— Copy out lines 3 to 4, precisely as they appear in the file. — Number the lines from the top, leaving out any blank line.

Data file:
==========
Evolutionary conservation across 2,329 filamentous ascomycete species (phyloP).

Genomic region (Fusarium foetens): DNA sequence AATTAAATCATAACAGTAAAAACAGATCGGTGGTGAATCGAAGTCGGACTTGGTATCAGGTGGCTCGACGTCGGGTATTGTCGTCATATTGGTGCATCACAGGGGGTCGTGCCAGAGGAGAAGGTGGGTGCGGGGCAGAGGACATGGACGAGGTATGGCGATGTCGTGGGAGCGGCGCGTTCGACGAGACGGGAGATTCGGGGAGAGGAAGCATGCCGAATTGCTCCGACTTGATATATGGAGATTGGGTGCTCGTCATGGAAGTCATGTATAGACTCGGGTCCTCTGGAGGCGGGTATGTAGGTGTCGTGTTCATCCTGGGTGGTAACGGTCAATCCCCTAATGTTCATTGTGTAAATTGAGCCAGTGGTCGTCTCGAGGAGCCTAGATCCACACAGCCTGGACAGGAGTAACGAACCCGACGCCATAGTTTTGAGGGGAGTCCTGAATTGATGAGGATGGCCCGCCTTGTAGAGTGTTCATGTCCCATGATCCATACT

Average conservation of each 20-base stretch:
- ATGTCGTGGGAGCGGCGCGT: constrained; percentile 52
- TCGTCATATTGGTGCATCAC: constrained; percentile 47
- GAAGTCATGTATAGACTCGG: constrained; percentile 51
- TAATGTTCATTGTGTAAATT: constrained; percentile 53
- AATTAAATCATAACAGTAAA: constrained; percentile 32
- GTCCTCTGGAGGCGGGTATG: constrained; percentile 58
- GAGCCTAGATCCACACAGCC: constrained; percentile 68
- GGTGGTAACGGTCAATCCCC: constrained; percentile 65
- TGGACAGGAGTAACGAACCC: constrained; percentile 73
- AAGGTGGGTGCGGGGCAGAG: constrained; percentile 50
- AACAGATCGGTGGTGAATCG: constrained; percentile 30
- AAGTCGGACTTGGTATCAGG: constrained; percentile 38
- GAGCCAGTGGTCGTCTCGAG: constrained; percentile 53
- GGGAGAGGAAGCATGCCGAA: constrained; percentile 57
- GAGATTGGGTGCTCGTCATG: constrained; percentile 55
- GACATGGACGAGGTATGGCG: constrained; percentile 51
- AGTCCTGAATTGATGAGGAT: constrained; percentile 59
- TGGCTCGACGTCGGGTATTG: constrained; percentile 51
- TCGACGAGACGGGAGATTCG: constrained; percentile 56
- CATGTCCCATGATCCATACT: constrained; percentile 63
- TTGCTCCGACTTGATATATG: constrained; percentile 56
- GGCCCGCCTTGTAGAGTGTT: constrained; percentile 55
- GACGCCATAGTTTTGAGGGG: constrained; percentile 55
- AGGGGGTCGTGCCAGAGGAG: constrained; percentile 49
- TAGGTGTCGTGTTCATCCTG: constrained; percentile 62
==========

Average conservation of each 20-base stretch:
- ATGTCGTGGGAGCGGCGCGT: constrained; percentile 52